This year Textron Aviation has made a big leap forward in executing its strategic plan for a leadership role in the so-called advanced air mobility (AAM) revolution. Alongside rival Embraer, it is the only other mainstream business aircraft manufacturer to be assembling a credible product portfolio of electric and autonomous aircraft.
The U.S. aerospace and defense group sees the new sector gaining serious momentum from around 2030, and by then it could potentially have several new electric aircraft ready to enter service next to a product line that already includes the ubiquitous King Air and Caravan turboprop families and Citation business jets.
In March 2021, Textron signaled its ambitions with the formation of its eAviation division under the leadership of former Textron senior vice president of sales and marketing Rob Scholl, reporting directly to group chairman and CEO Scott Donnelly. Just over 12 months later the surprise acquisition of electric aviation pioneer Pipistrel in April 2022 well and truly turned theory into practice, providing the basis for several new aircraft now in the development pipeline.
The deal also seems to have breathed new life into the plans being hatched by Textron’s helicopter division Bell for its Nexus eVTOL vehicle. After seeming content for the industry to assume that this project was on the back burner, Scholl told AIN that Bell is now building the first prototype and expects to be ready to start flying it in 2024 or 2025.
“Our design is a bit bigger than what we’re now seeing in the [eVTOL] air taxi sector, weighing 8,000 pounds, with a 50-foot wingspan and a range of 100 nm,” Scholl told AIN. “We believe this is a pragmatic choice to reflect applicable technology and regulatory considerations.”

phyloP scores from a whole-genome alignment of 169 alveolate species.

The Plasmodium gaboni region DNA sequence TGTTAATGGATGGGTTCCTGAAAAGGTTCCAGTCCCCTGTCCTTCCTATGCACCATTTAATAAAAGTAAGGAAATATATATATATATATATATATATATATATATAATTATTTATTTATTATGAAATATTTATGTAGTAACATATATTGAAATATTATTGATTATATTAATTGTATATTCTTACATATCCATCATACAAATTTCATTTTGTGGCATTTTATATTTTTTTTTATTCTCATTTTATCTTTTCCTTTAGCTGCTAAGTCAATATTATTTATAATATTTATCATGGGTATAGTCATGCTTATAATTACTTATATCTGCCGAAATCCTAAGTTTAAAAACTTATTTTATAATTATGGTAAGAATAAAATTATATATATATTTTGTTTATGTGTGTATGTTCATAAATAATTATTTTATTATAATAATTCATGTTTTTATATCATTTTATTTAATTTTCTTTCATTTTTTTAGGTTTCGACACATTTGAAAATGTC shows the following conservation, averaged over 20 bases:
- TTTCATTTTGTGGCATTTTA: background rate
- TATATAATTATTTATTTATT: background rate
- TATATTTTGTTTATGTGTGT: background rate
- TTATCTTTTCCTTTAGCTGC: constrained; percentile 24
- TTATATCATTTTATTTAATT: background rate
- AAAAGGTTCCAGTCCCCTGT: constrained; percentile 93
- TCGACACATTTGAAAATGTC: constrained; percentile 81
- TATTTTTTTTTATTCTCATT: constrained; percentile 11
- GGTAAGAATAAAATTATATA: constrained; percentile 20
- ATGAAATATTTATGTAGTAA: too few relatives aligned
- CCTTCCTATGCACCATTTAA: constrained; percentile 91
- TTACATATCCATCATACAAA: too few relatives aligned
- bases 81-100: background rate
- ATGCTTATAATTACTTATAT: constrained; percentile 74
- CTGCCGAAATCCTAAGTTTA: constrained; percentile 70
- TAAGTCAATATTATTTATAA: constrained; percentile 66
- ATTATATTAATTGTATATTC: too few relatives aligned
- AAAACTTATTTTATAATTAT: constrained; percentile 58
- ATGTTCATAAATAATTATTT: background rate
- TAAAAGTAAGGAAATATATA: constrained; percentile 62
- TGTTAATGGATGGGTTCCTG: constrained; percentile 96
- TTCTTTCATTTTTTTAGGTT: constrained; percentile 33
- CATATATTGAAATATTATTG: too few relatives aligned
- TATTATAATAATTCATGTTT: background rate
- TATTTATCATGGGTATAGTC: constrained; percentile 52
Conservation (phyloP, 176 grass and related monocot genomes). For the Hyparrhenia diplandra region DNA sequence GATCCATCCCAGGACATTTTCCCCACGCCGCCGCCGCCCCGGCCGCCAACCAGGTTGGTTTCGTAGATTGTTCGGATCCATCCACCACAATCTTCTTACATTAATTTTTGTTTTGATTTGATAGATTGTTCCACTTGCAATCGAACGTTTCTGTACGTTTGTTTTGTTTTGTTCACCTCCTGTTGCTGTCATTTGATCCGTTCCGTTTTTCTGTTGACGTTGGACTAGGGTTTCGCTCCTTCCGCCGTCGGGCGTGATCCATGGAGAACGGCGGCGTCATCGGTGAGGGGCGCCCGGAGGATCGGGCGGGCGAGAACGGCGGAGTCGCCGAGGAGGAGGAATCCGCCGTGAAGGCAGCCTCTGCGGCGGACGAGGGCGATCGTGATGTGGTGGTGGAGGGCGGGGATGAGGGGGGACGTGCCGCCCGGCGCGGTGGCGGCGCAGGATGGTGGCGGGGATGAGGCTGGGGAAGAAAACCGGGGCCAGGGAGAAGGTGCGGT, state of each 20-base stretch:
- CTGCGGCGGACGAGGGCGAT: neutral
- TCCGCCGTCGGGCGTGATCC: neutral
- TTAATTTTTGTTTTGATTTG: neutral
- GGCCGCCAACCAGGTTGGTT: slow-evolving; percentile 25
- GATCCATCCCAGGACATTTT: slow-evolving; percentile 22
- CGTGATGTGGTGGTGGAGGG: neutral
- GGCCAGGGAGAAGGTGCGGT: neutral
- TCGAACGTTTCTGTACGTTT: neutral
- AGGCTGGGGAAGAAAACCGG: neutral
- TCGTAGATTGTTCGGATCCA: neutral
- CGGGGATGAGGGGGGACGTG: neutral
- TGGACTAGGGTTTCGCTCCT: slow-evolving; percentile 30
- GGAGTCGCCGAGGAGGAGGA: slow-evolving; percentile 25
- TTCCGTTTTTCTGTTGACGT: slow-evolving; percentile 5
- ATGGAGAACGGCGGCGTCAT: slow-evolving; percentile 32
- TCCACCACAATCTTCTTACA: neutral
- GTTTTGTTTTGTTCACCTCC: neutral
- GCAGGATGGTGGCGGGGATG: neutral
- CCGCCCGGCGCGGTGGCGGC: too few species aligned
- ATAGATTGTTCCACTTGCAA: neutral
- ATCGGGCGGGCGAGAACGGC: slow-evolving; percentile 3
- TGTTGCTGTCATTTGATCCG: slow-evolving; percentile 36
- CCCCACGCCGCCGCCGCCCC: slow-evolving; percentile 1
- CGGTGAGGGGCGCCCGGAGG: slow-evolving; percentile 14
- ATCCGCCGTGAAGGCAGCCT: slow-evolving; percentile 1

This represents a significant range increase over earlier iterations of the Nexus that were expected to fly no further than around 60 miles. The new Nexus will be able to fly at 120 kts and its wingspan has been increased in order to meet current FAA vertical flight regulations.
The larger and longer-range model unveiled at an NBAA show press conference on Monday looks markedly different from a succession of earlier technology demonstrators that Bell has been working on over the past five years. With about the same dimensions as the Grand Caravan, it features an open rotor system with four stationary units for vertical lift and a pair of tilting rotors for the transition to cruise flight.
One of the main reasons Textron sees AAM services taking somewhat longer to gain momentum than start-up rivals pushing for launch in 2024 or 2025 are the challenges associated with new infrastructure requirements, especially in terms of airspace management, and also new regulations. “We need to be more focused on how we increase airspace capacity, how do we increase communication to get aircraft talking to each other,” Scholl stated. “If anyone can do it, Textron can.”